Albertsons Cos. is seeking injunctive relief against a group of Safeway bondholders contending that liens securing a term loan for the company constitute a default of certain Safeway bond covenants.
The dispute with Safeway bondholders arose earlier this year when a law firm purporting to represent holders of more than 45% of Safeway’s 2031 notes petitioned the trustee overseeing the bonds to declare Safeway in default, arguing that Albertsons’ asset-backed term loans violated a covenant in the indenture for Safeway’s bondholders prohibiting Safeway from incurring liens on its assets that did not secure those holders.
Boise-based Albertsons, which acquired Safeway in 2015, said it filed a complaint in the Supreme Court of New York seeking injunctive relief and a declaratory judgment that the incurrence of liens under the Albertsons/Safeway term loan and asset-based revolving credit facilities do not violate the indenture. Safeway is also seeking to enjoin the trustee under the indenture from declaring a default.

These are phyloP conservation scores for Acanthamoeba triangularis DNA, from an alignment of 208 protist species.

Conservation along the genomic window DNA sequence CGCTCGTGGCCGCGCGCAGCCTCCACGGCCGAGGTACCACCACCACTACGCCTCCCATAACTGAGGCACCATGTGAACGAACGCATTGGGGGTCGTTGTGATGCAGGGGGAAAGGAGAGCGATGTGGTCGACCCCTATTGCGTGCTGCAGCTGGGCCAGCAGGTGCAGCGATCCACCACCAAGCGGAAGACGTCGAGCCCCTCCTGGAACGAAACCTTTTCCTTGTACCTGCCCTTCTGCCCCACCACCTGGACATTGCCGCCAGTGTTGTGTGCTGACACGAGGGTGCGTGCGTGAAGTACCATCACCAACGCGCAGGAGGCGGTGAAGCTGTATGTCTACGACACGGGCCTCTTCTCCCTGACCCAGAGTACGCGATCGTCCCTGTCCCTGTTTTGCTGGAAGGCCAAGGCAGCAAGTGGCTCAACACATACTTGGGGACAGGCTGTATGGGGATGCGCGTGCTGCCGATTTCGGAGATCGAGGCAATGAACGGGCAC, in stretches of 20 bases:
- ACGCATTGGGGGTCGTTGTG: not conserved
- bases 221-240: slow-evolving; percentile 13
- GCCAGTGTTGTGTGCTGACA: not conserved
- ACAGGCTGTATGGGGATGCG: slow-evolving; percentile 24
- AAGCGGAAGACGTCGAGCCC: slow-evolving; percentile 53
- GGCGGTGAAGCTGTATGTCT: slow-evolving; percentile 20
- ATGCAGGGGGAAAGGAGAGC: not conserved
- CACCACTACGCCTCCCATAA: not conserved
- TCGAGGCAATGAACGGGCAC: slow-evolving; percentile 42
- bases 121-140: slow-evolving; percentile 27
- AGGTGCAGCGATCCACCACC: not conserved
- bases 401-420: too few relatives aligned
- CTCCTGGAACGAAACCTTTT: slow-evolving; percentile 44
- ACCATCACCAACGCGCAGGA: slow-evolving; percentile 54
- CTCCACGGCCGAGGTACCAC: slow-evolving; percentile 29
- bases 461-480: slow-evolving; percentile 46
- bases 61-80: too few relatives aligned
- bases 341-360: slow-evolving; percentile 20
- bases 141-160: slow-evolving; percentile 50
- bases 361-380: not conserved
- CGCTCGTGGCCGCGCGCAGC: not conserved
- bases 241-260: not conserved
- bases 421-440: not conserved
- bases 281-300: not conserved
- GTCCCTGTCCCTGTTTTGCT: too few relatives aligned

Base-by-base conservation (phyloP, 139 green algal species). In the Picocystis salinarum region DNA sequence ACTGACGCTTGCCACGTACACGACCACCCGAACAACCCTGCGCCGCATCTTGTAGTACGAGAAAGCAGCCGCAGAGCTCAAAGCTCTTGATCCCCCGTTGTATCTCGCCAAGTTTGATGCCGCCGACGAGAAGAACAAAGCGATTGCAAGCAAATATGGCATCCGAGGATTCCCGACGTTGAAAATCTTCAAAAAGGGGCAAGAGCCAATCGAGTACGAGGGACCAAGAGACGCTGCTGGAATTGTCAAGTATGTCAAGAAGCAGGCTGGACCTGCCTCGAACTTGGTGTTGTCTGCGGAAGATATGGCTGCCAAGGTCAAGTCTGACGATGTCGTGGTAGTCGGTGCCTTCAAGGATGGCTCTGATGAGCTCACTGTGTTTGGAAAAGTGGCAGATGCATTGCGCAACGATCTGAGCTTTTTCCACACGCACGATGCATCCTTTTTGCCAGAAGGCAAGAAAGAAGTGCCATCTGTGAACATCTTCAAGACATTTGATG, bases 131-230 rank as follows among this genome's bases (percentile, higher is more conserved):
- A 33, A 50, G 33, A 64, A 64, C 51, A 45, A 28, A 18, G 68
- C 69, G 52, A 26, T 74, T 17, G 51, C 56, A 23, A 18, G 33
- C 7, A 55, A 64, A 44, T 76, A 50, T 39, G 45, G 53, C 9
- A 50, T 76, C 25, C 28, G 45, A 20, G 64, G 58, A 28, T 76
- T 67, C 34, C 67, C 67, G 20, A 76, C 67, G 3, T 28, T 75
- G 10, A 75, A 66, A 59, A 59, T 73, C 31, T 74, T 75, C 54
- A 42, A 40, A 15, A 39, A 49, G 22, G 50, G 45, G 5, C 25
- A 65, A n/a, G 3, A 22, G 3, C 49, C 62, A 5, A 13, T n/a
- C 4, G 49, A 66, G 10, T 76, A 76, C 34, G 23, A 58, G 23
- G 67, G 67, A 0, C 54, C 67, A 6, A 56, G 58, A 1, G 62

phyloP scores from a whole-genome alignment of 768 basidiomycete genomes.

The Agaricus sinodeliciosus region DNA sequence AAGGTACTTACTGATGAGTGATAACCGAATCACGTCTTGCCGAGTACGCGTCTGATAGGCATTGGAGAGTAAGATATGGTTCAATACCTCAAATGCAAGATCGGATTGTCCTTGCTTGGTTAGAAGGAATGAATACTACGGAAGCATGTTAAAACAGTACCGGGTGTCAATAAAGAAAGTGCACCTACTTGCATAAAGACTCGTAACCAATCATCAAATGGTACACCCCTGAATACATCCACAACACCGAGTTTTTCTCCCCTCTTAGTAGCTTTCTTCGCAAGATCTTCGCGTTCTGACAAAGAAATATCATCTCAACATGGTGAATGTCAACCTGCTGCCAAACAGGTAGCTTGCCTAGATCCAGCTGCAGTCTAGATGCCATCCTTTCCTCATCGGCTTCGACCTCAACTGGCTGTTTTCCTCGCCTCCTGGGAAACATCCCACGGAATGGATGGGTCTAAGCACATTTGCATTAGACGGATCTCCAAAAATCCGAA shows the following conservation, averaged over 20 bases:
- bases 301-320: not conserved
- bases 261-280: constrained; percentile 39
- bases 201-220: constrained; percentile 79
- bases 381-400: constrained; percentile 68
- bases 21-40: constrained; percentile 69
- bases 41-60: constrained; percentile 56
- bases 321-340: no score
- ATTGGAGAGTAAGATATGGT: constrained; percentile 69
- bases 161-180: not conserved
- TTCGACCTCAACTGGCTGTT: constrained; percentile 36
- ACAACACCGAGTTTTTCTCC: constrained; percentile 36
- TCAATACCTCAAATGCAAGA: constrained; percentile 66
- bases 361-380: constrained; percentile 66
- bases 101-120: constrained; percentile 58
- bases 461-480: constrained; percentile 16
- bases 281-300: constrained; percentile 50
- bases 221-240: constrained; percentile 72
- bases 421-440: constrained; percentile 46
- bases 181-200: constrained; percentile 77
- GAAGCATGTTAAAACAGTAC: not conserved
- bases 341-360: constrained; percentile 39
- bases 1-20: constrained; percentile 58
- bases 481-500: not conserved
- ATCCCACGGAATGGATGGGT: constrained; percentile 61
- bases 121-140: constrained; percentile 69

Safeway’s lawyers have argued that the bondholder’s allegations have no merit, but said in the “unlikely event” Safeway is found to be in breach, “the company believes there are a number of solutions” that could be implemented within the cure period provided under the indenture.
“At all times, Safeway has been and will be in compliance with the indenture governing the Safeway notes,” said Robert B. Dimond, EVP and CFO of Albertsons, in a statement. “Our balance sheet remains strong and we have ample liquidity, including cash on hand, operating cash flow and availability under our asset-based revolving credit facility.”
The Safeway dispute comes as Albertsons nears completion of a new $2 billion term loan it said it expects to complete next week. The refinancing could reduce Albertsons’ secured borrowings by about $600 million, the company said.